For years, the cities of Ridgefield and Battle Ground, the county’s public works department and the Clark Regional Wastewater District struggled to come up with a plan to install sewers in north Clark County. The county didn’t want to pay for infrastructure — such as sewers, water lines and roads — only to have city governments annex the souped-up acreage and then reap all of the sales tax revenue as the land gets plowed into retail outlets, said Boldt.
After years of negotiation, however, the county and the cities of Ridgefield and Battle Ground are expected to sign a final agreement on a regional sewer plan.
Legal flaps over the county’s land-use policies have further snarled efforts to establish employment lands. Environmentalists argue that so much land has already gone to homebuilders that what remains for job creation is vulnerable to legal challenges.
Five years ago, commissioners — who at the time were Stuart, Boldt and Betty Sue Morris — approved a massive expansion of urban growth boundaries, opening up 19 square miles of rural Clark County for development. The 12,000-acre expansion was meant to plan for growth over the next 20 years, and it was among the biggest statewide since the inception of the state’s 22-year-old anti-sprawl Growth Management Act.
Environmental lawyer Karpinski blasted the county commissioners’ 2007 decision: “It was a houses-first, jobs-second proposal, and the jobs were really an afterthought to making the housing market continue to flow,” he said in a 2009 interview. “We bet the farm — literally, in this case — on housing development, while industrial development lagged behind. This is why we have some of the highest unemployment around, because when the housing market bubble burst, it took Clark County’s economy with it.”
“We opened up more land for jobs than ever before,” county Commissioner Steve Stuart said in a recent interview, defending the 2007 decision. “If all the land that was brought in was used for jobs, we’d no longer be out of balance. We’d have two people for every job, the state and national average. That’s the goal.”
By “out of balance,” Stuart was referring to data that underscore Clark County’s history of absorbing more houses than jobs: There are three people for every job here — higher than the state and national average of 2 to 1.
Yet after a legal challenge by Karpinski and a Seattle environmental group to the county’s 2007 plan, the Western Washington Growth Management Hearings Board ruled that the county failed to protect farmland and prevent urban sprawl, restoring 1,620 acres to farmland.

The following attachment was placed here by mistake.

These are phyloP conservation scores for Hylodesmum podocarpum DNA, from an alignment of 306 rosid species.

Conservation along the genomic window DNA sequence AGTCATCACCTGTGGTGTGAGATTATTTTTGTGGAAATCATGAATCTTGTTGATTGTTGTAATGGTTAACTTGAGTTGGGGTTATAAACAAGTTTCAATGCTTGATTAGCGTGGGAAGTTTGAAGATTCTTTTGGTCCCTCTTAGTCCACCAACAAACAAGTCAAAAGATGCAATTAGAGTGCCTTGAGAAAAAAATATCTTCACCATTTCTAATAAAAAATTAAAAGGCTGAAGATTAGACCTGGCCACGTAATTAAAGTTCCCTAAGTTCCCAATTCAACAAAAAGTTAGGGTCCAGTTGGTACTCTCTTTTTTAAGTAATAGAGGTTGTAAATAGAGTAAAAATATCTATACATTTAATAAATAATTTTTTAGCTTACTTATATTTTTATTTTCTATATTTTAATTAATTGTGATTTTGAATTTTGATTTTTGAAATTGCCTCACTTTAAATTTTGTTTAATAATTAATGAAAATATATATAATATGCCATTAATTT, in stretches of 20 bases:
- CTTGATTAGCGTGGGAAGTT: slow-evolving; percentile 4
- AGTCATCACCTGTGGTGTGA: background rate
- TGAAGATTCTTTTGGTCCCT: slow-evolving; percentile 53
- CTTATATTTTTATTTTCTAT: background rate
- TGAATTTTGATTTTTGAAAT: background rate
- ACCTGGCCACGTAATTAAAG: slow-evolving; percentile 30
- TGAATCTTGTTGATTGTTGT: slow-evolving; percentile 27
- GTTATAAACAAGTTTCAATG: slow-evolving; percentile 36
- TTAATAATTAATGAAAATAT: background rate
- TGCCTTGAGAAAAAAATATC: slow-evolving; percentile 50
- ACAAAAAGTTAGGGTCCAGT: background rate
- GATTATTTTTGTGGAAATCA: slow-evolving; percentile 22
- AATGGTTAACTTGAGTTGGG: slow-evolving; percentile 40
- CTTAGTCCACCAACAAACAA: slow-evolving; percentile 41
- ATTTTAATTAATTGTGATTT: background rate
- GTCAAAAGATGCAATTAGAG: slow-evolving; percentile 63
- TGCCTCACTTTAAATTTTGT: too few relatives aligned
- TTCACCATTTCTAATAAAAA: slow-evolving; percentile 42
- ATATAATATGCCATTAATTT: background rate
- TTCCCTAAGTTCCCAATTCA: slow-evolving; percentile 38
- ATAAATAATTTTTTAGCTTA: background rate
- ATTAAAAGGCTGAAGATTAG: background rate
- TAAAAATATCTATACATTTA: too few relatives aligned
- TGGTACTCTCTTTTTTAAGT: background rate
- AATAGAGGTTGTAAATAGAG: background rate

When the county fought back, a Clark County Superior Court judge allowed some building but blocked plans for an industrial park south of Brush Prairie. The fate of about 1,000 acres of contested land will be decided by the state Supreme Court.
There is hope that more land will become available for office development, manufacturing and other business uses, however.
For example, leaders hope the $40 million regional sewer agreement expected to be signed this year will help make the dream of drawing business growth to the Discovery Corridor a reality.
Construction on the Ridgefield portion of the project could begin in 2013, Capell said.
Recent history also shows that existing buildings present opportunities for prospective employers.
PeaceHealth, drawn in part by good schools and a strong base of potential employees, opted to move its headquarters to the site that once housed Nautilus headquarters, and is bringing hundreds of jobs here — a potential spark for further investment in the local health care industry.
Although it has no Intel-sized company to anchor it, the county remains home to several major high-tech private employers who hold their growth plans close to their vests.
And as the county’s K-12 education system continues to draw families to town, it’s also an eye-catcher for employers.
‘Urgent we start now’
Yet the Columbia River Economic Development Council’s policy push comes with urgency born of missed opportunities.
“Out of the 19 times the CREDC has been contacted in the past five years by a business looking to locate on parcels that were more than 20 acres in size, only a few were able to find a site that met their needs,” according to Helen Devery, a vice president of BergerABAM who led the “lands for jobs” analysis.
“We need employers that will build something,” said Steve Oliva, a Vancouver businessman who has a stake in two of the 13 parcels the CREDC identified as available for development. “We’ve been living on housing and retail for too long.”
Grening, the Port of Ridgefield executive director, said the point of the “lands for jobs” analysis is to get ready for when the economy begins to accelerate — and employers return to the hunt for sites.
“We have a need to increase shovel-ready land,” he said. “We need to be able to show people some options.”
To that end, Nisenfeld, who officially took the reins at the CREDC in October, said she sees the agency advocating solutions and building partnerships.
“It’s urgent we start now,” she said. “We expect results longer-term.”
Businesses need places to locate for the local economy to grow, said Scott Bailey, regional labor economist for the state Employment Security Department. “Having enough land that’s zoned and serviced and shovel-ready is really important in a competitive market, and it’s one of the things we have control over locally.”
Staff writer Cami Joner contributed to this story.